City does not keep Memphis judge attendance records - WMC Action News 5 - Memphis, Tennessee

City does not keep Memphis judge attendance records

Judge Earnestine Hunt-Dorse Judge Earnestine Hunt-Dorse

(WMC-TV) - It turns out no one is keeping tabs on a Memphis City judge while she travels the globe on your dime.

While Judge Earnestine Hunt-Dorse spends thousands of tax dollars on frequent trips, she's also spending hundreds of hours away from the bench, the place she is elected to serve.

Action News 5 recently asked the Memphis City attorney's office to provide attendance records for the three Memphis Judges.

"The city does not maintain such documents," the attorney's office said in an email.

There are also no records of when attorneys fill-in for the judges.

None of the judges responded to a public information request for the calendars they maintain.

Judge Dorse has been the focus of Action News 5 investigations because her travel expenses are more than twice as much as Memphis's other two city judges combined.

The three elected city judges receive annual salaries regardless of how many hours they work. The city says "no documents exist" to show the amount of hours judges are required to serve on the bench.

Judge Dorse's salary is $134,000 per a year.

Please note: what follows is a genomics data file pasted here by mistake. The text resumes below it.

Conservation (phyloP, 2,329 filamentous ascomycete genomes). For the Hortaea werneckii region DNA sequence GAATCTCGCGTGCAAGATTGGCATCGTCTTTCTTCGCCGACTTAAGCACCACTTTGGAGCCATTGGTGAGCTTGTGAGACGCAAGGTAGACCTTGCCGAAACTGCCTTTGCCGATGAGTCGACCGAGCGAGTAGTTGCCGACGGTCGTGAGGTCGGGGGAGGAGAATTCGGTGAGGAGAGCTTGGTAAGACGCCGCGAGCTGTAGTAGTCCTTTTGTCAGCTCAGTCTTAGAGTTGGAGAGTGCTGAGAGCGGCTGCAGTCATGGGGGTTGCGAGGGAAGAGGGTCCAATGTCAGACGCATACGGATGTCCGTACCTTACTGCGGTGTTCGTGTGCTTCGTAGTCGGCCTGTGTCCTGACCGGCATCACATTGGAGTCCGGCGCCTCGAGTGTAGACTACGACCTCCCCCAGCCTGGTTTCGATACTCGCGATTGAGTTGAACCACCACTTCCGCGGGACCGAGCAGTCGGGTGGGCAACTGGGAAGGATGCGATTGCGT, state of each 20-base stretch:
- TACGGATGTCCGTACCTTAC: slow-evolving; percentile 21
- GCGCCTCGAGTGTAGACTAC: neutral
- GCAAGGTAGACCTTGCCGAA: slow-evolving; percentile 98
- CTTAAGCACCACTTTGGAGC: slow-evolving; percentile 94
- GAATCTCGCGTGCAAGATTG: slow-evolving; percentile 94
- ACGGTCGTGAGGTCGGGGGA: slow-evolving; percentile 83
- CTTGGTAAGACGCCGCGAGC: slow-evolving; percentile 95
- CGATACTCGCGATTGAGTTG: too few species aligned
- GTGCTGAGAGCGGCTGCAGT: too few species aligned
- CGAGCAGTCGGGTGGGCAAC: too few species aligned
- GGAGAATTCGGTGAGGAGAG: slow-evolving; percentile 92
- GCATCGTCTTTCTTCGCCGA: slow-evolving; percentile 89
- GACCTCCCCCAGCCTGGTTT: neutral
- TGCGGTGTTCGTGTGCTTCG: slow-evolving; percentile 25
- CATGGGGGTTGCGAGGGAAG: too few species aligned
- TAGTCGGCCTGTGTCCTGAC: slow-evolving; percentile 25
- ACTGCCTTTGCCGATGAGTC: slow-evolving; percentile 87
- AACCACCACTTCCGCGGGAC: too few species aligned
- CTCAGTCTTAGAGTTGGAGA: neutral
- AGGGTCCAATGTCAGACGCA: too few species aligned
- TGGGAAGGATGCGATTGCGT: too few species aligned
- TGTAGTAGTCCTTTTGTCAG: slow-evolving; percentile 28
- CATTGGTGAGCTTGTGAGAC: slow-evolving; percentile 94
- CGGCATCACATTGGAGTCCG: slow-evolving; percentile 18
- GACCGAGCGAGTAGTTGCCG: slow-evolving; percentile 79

Since the city of Memphis doesn't keep attendance records, The Action News 5 Investigators did some of our own calculations based on the travel expense reports.

The stated purpose of the trips, is to attend legal conferences. Judge Dorse was away from the bench for 24 work days in 2009 - nearly 5 work weeks. She was away for 32 work days in 2010. Already in 2011, she has been away for 18 work days - more than three weeks.

Based on her salary, you pay Judge Dorse $516 a day. That means over the course of about two-and-half years, you've paid her $38,152 for days she's not doing what she was elected to do.

That excludes holidays, vacation days, and sick days.

Private attorneys or county judges fill in when a city judge can't be on the bench. The city says "Judge Pro Tems receive no compensation."

Action News 5 is told private attorneys are willing to fill-in for free so they can get experience on the bench.

An attorney suggested the city contract private attorneys to work part-time instead of the elected judges. He said that would eliminate the large salaries, pensions, and benefits.

Memphis Mayor A C Wharton says he is looking at all options and is open to ideas and changes.

For the city to use private attorneys instead of judges, a referendum would need to go before city voters. It would also require a change in state law.

After Mayor Wharton saw Action News 5's investigation, he put a temporary freeze on Judge Dorse's travel expense requests. His office is conducting a thorough review of the city's travel policy. It's that policy that allowed for the travel and reimbursements.

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